Story by Lindsay Humphrey Going into state finals this year, Wacey Trujillo already had the year-end goat tying title in her pocket. Despite her significant […]
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Meet the Member Grady Kirkes
story by Lindsay King
Though rodeo is in Grady Kirkes’ blood, he recognizes the blessing he’s been given to travel all over New Mexico, and the U.S., to rope calves. The 18-year-old is the youngest of Ross and Creta Kirkes after his two older sisters Jessie, 26, and Shelby, 24. “My dad is my coach. He helped my sister win an all-around title at high school nationals so I guess his tactics are proven,” said the high school senior. “My dad is a dang good coach, he knows how to break things down for me. It is amazing how his mind works.” His affinity for calf roping is rooted so deep that he has never actually considered pursuing another event in rodeo. “It’s unfair for me to say it’s a harder event than the others because I haven’t really tried anything else, but I truly think it is. Calf ropers are a dying breed, there just are not as many of us doing it anymore.” Grady cites the difficulty, and expense, of finding the right horse for the event as a major contributor to the decline.
The third-generation cowboy grew up on the corner of his neighborhood roping calves with his friends. It’s his lifestyle. It’s also a life his mom stepped into. “My mom didn’t grow up around rodeo like my dad did. But she has been around it long enough, and got my sisters through it, to know what is right and wrong in the calf roping. She is super encouraging, she believes in me more than I do probably,” he said, quickly adding that his parents are his biggest fans.
Living in Carlsbad makes for long drives across New Mexico, this is easily Grady’s least favorite part of competing in the NMHSRA. “The stock are really good and that always makes it fun for a calf roper. A lot of people might think not many good calf ropers come from here but Roy Cooper, Glen Franklyn, Jimmie Cooper and many other world champions and NFR qualifiers came from New Mexico.” It’s these high caliber calf ropers that Grady credits with upping the ante for calf ropers in high school in the state. “The top guys from New Mexico can hang with the top guys from anywhere. Lucky for me, you are only as good as your competition.” Of course, superb green chili wherever he competes is another perk of living and roping in New Mexico for Grady.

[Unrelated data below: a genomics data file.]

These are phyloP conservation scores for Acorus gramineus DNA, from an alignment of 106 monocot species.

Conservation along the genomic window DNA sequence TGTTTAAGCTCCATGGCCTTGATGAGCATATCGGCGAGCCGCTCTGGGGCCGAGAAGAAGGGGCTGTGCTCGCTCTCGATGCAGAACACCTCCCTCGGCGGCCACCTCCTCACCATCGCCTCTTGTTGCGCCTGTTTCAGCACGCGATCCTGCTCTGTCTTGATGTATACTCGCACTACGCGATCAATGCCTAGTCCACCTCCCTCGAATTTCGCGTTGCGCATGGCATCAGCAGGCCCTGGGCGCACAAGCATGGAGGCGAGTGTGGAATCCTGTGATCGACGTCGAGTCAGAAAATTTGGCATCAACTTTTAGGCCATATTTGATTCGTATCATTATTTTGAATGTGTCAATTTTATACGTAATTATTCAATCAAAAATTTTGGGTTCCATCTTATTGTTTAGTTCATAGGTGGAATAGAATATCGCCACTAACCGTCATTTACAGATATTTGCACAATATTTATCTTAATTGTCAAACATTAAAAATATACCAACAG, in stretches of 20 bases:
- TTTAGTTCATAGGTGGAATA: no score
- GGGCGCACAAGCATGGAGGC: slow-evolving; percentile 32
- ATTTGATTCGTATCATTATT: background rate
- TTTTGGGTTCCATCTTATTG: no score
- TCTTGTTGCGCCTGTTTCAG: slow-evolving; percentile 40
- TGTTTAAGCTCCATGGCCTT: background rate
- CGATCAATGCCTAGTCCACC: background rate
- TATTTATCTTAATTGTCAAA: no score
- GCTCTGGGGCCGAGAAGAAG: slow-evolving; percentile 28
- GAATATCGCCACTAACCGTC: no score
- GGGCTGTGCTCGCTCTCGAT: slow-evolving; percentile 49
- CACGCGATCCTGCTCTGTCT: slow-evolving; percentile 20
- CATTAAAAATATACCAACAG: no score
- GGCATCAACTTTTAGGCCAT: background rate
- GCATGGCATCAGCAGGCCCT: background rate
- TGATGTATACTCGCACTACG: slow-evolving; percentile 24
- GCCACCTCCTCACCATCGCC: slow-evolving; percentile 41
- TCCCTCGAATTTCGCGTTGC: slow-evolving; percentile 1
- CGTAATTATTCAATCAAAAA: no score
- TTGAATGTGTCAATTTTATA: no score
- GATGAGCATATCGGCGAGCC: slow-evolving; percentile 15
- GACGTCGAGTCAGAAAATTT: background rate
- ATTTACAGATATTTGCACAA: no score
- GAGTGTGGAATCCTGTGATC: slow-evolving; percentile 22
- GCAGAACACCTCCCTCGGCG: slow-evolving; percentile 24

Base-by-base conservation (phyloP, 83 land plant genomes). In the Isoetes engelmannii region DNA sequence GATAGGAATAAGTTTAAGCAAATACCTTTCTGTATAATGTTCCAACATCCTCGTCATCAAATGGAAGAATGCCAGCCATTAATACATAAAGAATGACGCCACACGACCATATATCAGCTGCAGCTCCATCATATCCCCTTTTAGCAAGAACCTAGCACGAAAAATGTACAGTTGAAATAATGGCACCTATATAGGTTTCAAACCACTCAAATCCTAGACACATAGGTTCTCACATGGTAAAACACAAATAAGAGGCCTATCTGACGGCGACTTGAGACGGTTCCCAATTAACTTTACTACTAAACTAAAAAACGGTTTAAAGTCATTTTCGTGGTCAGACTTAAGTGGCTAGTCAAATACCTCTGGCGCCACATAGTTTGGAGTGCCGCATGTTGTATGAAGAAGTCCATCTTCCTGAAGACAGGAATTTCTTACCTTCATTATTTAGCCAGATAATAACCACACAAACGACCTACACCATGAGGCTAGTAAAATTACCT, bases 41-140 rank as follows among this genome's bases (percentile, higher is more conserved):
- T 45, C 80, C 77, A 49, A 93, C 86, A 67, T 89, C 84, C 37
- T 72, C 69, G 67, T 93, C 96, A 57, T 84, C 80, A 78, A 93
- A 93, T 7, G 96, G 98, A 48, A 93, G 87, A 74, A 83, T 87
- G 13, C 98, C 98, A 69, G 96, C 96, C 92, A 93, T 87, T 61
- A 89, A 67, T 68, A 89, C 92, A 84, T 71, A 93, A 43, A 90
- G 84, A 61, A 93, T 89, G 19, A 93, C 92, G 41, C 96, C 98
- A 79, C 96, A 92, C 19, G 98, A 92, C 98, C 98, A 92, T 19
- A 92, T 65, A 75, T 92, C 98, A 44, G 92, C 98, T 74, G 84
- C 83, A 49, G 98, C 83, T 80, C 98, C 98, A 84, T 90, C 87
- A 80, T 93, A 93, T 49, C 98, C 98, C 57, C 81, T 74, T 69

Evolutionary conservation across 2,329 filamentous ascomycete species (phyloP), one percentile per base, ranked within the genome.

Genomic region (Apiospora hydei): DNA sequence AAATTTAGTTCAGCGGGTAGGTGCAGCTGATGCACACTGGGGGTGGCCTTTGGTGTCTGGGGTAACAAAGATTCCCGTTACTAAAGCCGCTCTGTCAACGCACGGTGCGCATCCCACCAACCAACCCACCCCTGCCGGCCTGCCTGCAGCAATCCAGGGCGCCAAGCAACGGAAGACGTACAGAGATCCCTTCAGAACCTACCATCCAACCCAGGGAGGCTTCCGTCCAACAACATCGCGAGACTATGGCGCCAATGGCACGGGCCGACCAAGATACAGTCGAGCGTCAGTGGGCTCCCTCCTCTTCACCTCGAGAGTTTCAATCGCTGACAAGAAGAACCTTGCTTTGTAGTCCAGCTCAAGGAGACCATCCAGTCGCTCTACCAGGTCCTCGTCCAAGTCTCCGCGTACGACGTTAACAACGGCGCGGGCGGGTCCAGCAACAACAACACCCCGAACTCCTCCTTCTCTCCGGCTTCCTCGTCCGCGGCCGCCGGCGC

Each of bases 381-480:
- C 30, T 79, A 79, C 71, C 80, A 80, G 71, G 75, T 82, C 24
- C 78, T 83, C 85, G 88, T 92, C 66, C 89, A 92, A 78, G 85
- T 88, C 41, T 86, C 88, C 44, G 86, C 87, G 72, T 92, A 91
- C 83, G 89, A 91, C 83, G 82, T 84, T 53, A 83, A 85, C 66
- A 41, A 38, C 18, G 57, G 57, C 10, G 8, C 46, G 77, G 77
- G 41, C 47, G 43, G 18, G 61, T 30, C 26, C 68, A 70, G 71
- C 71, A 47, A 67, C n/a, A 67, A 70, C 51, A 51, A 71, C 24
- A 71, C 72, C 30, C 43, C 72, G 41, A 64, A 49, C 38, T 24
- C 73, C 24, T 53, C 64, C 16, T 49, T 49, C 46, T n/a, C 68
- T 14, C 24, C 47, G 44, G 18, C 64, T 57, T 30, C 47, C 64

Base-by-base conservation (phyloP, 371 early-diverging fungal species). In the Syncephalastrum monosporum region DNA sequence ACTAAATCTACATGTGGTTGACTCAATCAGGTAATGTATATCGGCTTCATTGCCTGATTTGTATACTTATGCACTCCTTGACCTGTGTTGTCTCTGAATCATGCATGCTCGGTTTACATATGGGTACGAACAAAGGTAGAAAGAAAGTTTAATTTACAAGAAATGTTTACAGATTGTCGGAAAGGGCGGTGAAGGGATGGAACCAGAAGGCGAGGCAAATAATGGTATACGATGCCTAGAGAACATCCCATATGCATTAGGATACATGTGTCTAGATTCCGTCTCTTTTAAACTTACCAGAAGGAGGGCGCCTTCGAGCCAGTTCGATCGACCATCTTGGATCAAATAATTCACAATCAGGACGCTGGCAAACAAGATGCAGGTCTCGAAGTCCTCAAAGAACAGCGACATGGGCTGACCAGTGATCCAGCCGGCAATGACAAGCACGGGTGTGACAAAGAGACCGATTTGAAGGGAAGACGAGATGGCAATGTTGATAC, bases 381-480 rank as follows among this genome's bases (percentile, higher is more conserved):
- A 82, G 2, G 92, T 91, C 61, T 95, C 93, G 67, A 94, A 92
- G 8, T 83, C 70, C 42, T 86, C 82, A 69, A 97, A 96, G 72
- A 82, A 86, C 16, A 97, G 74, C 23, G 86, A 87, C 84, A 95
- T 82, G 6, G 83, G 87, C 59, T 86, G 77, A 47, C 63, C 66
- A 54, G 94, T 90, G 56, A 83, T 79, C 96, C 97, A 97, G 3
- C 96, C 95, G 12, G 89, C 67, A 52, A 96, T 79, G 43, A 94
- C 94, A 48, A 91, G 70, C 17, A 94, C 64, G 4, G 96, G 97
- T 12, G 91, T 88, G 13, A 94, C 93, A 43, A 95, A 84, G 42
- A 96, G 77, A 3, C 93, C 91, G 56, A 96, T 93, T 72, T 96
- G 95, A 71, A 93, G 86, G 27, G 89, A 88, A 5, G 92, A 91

Finishing in the top five calf ropers at state finals for the past three years is both humbling and frustrating. However, he did finally make it to nationals last year. “Talk about the crying hole, fifth place at state finals is it. Though I did finally get to experience nationals. It did not go well for me, but I did rope decent in the jackpots up there.” Though each of his accomplishments in rodeo makes Grady proud, there is one moment standing out from the rest. It happened two years ago when Grady was in a match roping against his long-time rodeo friend Bryce Derrer. “We have gone at it all over the place together, sometimes he wins and sometimes I do. But this match roping was the best I have ever seen and it was fun to be part of.” It came down to the final calf, Grady needed to lay down a wicked-fast time of 7.8. He was 7.9. “I was proud that I could make such a good run when the pressure was really on. It’s still a little annoying that it only came down to a tenth of a second, but that’s just roping.” His next big goal is to qualify for the American, but also to simply make the best run he can on every calf. “If I have a calf I can be seven on, then I want to do that. Basically, I just want draw lopers and go fast. But winning the American would be pretty neat, I could go to a lot of jackpots on a million bucks.”